• All travellers to the Middle East are advised to  avoid any unnecessary contact with camels.
  • Practise good hand and general hygiene such as regular hand washing at all times, especially after visiting farms, barns or market areas.
  • Avoid close contact with sick people and sick animals.
  • Avoid the consumption of raw camel milk, camel products and/or camel products from the Middle East.
  • Avoid the consumption of any type of raw milk, raw milk products and any food that may be contaminated with animal secretions unless peeled/cleaned/thoroughly cooked [7].

If you have returned from areas affected by the virus, and have mild respiratory symptoms, you are most likely to have a common respiratory illness such as a cold.

If you have returned from areas affected by the virus and develop severe, unexplained respiratory symptoms, you should seek medical advice from your GP or NHS-111, ensuring you mention your travel history, so that appropriate measures and testing can be undertaken.

If you are acutely ill with an infectious disease, you are advised not to travel [7].

Advice for health professionals

There remains a risk of imported cases to the UK, and health professionals should remain vigilant for recent travellers returning from areas (including Republic of Korea) affected by the virus who develop a severe unexplained respiratory illness. The current outbreak in Republic of Korea highlights the impact that MERS-CoV can have in healthcare settings if suspected cases are not promptly identified and isolated and then investigated.  Early identification and implementation of infection control measures for suspected cases is crucial [7].

The probability of MERS-CoV in those who come to the UK from, or return from, the Middle East or the Republic of Korea, and meet the case definition for a “case under investigation” is low, but requires testing for MERS-CoV infection.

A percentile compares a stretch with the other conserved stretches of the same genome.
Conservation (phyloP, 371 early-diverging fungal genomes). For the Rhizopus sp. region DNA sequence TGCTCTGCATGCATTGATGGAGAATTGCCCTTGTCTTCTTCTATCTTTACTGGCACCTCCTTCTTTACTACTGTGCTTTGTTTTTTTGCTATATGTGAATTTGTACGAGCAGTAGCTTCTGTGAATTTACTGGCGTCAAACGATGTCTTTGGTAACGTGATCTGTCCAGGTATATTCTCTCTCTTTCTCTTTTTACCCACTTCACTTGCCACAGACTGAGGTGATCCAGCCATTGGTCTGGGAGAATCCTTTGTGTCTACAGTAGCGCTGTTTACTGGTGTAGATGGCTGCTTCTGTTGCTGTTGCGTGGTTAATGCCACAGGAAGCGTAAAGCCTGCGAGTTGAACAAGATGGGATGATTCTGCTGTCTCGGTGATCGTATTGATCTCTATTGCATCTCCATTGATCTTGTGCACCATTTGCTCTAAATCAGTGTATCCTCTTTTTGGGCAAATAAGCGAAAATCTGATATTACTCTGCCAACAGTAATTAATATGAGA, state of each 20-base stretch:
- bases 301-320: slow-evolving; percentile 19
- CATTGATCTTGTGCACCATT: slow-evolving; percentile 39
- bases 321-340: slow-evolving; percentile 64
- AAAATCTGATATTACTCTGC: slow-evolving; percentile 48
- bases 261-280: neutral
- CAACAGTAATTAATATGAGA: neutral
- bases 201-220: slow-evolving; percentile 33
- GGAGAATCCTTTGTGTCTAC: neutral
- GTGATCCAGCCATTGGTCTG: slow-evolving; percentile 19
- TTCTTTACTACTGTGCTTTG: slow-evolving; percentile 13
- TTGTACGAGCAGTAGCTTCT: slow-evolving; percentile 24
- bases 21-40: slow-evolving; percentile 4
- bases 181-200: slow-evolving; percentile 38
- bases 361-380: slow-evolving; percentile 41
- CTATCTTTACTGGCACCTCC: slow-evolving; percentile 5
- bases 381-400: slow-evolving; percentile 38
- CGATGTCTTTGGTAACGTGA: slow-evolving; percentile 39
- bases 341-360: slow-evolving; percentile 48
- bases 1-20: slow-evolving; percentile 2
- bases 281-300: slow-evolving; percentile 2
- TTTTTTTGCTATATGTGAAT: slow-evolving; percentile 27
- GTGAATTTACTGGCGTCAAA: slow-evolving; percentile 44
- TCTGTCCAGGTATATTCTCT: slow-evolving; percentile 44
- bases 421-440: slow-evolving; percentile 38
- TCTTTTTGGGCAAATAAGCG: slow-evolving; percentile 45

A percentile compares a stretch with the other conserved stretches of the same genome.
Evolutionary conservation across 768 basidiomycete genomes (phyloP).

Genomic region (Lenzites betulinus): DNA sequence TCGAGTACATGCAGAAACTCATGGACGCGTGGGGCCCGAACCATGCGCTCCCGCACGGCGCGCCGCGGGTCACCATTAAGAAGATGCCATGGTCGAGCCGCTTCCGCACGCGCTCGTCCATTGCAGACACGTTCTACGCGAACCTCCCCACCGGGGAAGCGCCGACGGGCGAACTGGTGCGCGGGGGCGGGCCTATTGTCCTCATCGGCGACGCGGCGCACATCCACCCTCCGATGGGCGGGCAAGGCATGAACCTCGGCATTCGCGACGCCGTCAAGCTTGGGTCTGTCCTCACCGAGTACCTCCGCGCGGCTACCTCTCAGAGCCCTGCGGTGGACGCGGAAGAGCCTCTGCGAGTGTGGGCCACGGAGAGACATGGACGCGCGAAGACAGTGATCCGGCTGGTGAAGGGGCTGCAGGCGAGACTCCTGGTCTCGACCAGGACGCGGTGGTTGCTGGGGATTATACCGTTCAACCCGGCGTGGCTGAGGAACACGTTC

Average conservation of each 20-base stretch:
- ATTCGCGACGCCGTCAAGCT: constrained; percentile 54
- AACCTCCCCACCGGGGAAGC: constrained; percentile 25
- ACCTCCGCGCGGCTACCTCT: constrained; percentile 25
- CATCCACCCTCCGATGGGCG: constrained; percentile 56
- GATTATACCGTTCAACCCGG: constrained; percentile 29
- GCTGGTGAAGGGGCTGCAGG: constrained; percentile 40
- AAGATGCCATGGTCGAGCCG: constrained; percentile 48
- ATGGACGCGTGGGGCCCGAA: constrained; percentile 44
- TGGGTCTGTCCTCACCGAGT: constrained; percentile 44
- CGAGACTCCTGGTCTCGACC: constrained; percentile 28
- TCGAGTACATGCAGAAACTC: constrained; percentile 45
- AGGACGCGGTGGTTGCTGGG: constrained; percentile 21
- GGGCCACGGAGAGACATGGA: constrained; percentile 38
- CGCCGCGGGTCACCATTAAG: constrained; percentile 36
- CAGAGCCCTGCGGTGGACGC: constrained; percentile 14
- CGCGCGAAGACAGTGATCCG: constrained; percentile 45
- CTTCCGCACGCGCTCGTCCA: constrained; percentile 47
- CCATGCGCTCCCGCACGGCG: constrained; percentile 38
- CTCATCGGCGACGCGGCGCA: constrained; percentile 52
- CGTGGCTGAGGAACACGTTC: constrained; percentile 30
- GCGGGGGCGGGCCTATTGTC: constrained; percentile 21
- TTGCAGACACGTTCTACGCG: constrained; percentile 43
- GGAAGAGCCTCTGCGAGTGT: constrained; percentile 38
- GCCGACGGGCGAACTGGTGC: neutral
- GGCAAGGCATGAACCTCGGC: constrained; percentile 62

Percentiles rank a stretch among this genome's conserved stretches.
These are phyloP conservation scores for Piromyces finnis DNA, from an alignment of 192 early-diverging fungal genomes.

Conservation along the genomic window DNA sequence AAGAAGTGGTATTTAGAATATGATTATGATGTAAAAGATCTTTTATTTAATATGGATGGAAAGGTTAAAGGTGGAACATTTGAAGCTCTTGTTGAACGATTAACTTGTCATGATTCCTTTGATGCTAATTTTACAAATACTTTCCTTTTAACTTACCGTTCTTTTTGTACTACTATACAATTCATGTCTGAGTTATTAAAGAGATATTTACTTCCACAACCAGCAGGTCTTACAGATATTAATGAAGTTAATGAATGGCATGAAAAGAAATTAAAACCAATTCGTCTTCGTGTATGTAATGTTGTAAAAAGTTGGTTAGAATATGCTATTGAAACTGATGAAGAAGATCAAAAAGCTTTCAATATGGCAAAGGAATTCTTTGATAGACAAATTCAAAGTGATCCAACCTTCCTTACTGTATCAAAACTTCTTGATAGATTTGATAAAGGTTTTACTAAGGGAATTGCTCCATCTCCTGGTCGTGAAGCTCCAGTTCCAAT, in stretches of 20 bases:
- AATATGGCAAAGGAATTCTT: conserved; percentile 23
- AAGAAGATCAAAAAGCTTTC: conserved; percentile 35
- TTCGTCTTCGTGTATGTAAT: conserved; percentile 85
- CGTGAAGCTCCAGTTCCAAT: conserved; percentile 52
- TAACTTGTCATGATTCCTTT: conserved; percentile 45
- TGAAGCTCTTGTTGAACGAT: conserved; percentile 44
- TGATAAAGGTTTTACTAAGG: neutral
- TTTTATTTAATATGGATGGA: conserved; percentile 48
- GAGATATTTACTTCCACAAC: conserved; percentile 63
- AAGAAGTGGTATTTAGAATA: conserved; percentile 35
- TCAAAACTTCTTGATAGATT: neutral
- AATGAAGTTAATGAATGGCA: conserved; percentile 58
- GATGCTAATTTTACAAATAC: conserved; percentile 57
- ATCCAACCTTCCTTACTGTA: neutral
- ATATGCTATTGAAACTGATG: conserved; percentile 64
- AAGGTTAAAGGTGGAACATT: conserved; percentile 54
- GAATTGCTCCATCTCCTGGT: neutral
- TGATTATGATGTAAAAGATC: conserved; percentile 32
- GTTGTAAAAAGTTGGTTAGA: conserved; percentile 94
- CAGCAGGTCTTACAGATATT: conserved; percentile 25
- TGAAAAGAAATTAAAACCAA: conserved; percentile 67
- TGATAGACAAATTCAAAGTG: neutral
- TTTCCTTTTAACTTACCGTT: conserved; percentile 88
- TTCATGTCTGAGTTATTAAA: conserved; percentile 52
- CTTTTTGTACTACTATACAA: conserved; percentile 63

Clinicians are reminded that MERS-CoV infection should be considered even with atypical signs and symptoms, especially in people with diabetes, renal failure, chronic lung disease, and immunocompromised persons. In addition, unexplained clusters of severe respiratory infection should be investigated, particularly if they occur in healthcare settings [8].

Public Health England provides guidance for both the general public and healthcare professionals. Information for health professionals includes guidance on risk assessment and case management.

Clinical queries about the management of potential cases of severe respiratory infections in people recently returned from regions reporting outbreaks should be directed in the first instance to the local infectious disease physician or microbiologists. The national Imported Fever Service: Public Health England is available to local infectious disease physicians or microbiologists, should specialist advice be required (0844 778 8990).

Currently there is no change to travel advice, please refer to previous news for more information.

For specific country advice, please see Country Information pages.

For specific outbreak information, please check the Outbreak Surveillance section.  

Resources

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Polio: Public Health Emergency of International Concern

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Hepatitis B vaccine shortage and vaccine prioritisation: advising the traveller